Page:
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Old 02-06-2012, 02:54 AM   #51
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That sounds like a great temperature.

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Old 02-06-2012, 05:37 AM   #52
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Originally Posted by thx997303 View Post
Well, I'm going to brew this as an extract and partial boil.

figure to do .5 oz corriander and 1 oz bitter orange as the other guy did.

I wonder though, is a 2 gallon boil going to be sufficient? That's the biggest pot I have and I worry about it boiling over as it is.
Bottled this last week and it has a great taste to it at bottling. Either need to add a slice of orange to it or next time add more sweet or bitter orange peel to it. Need to wait till it fully carbs before I make a decision. I will report back in like a week or maybe two.
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Old 02-07-2012, 07:30 AM   #53
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question:

I just moved my honey hefe into a secondary, but it seems like I could've skipped that step and go straight into bottling. Would keeping it in a secondary for a 5-7 days prior to carbing/bottling have any effect on it's overall taste?

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Old 02-14-2012, 08:34 PM   #54
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I would have skipped the secondary on this beer. You want it cloudy and fresh. A short-ish (7-10 day) primary is all it needs, and then keg or bottle it. If you are bottling, you will want to make sure you have a steady hydrometer reading for a couple of days before you bottle, unless you like exploding beer and glass bombs.

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Old 02-15-2012, 07:41 PM   #55
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I would have skipped the secondary on this beer. You want it cloudy and fresh. A short-ish (7-10 day) primary is all it needs, and then keg or bottle it. If you are bottling, you will want to make sure you have a steady hydrometer reading for a couple of days before you bottle, unless you like exploding beer and glass bombs.
This all over.
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Old 02-16-2012, 12:56 PM   #56
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Bottling this tonight. The hydrometer reading was 1.005, probably due to me missing my mash temp a couple degrees low. The sample tasted great, by the way.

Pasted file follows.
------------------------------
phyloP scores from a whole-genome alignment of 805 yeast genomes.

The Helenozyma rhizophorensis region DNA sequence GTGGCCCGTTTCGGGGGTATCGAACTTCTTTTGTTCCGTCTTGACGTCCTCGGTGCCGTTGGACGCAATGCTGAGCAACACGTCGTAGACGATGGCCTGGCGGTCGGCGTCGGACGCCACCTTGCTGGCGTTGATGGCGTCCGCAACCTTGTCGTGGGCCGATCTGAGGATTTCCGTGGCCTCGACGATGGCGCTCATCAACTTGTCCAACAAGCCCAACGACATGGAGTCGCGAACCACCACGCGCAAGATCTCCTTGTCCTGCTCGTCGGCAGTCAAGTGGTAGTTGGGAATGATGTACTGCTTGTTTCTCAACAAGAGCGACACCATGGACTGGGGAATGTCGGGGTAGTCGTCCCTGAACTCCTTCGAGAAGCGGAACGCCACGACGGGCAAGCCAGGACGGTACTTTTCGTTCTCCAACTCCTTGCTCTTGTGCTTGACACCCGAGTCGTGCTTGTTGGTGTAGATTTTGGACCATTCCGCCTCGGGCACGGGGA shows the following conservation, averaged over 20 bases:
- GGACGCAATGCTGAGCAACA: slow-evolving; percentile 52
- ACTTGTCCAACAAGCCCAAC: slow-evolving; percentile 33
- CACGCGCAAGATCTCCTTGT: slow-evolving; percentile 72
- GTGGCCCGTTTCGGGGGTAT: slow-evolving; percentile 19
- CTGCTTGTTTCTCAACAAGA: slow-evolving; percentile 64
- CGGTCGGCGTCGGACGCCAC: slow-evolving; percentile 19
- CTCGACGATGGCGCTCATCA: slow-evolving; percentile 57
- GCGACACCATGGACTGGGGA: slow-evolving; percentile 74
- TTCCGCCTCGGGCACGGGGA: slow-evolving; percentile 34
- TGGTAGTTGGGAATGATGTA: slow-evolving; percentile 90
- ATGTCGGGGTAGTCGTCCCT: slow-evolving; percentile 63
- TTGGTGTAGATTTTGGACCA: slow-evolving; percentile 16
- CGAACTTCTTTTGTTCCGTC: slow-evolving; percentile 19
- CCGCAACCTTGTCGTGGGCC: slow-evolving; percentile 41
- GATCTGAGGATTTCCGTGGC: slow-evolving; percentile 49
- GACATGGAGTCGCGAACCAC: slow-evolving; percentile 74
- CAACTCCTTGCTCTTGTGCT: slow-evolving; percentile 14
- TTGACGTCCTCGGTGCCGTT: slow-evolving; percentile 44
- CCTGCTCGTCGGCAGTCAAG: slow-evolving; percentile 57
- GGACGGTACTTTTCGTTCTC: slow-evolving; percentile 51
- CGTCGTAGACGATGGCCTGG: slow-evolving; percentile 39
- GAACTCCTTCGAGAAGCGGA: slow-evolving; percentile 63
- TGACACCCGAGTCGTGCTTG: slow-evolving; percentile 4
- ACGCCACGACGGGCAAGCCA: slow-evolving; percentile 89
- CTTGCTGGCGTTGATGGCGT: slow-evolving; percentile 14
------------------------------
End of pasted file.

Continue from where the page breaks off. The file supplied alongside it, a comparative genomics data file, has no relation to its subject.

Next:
Any advice on how much priming sugar to use for a 5 gallon batch?

I keg almost exclusively now and even when I bottle I usually force-carb and bottle from the keg. Seems like this is a beer that would benefit from being bottle conditioned and having all of the yeast trapped in "individual servings" rather than having it all settle out.

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Old 02-16-2012, 02:49 PM   #57
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Hmm, well I've done the keg to bottle with this brew and it works just fine and keeps plenty of yeast in suspension.

As for priming sugar I'm not sure at the moment. Just got rid of windows for linux and I'm trying to get beersmith on there. But you'll probably be safe with 4oz if it's a full 5 gallon batch.

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Old 02-16-2012, 06:01 PM   #58
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I'm going to be making this soon. This looks awesome. But this will be my first hefe and I'll be bottling this. How should I avoid too much carbonation (exploding bottles) after primary? There's going to be a lot of yeast floating around.

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Old 02-16-2012, 06:46 PM   #59
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@Paddy: Carbonation depends on the amount of sugar in the beer, not how much yeast is left. You'll have enough yeast in suspension to take care of all of the sugar you prime with. Once they run out of food they'll take a nap.

@Reno: Out of keg space at the moment, so I'm going to bottle condition this brew. These are the problems I have to deal with!

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Old 02-16-2012, 06:52 PM   #60
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Quote:
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I'm going to be making this soon. This looks awesome. But this will be my first hefe and I'll be bottling this. How should I avoid too much carbonation (exploding bottles) after primary? There's going to be a lot of yeast floating around.
The amount of yeast in your bottles has nothing to do with over-carbonation (under-carb, sure... but that's if you have almost zero viable yeast left.) The yeast will only produce CO2 as long as there is sugar to be eaten. Once the sugar runs out the yeast can't keep producing carbonation because there's nothing left to eat.

Just make sure of three things:

1) That you don't bottle until fermentation is completely done. That means take a gravity reading when you think it's done, then take another one 3 days later. If it's the same, you're good to go.

2) Prime with the proper about of priming solution. If you put too much sugar in the bottle bucket or don't get a proper mixture you will get either over-carbonation or uneven carbonation (i.e. some are over, some are under)

3) Mix your priming solution properly in with your beer in the bottling bucket. So after you boil and cool your priming solution, add it to your bottling bucket. Then rack the beer on top of it, being sure the end of your hose is angled so you get a whirlpooling action. This whirlpool will completely mix your solution homogeneously into the beer.
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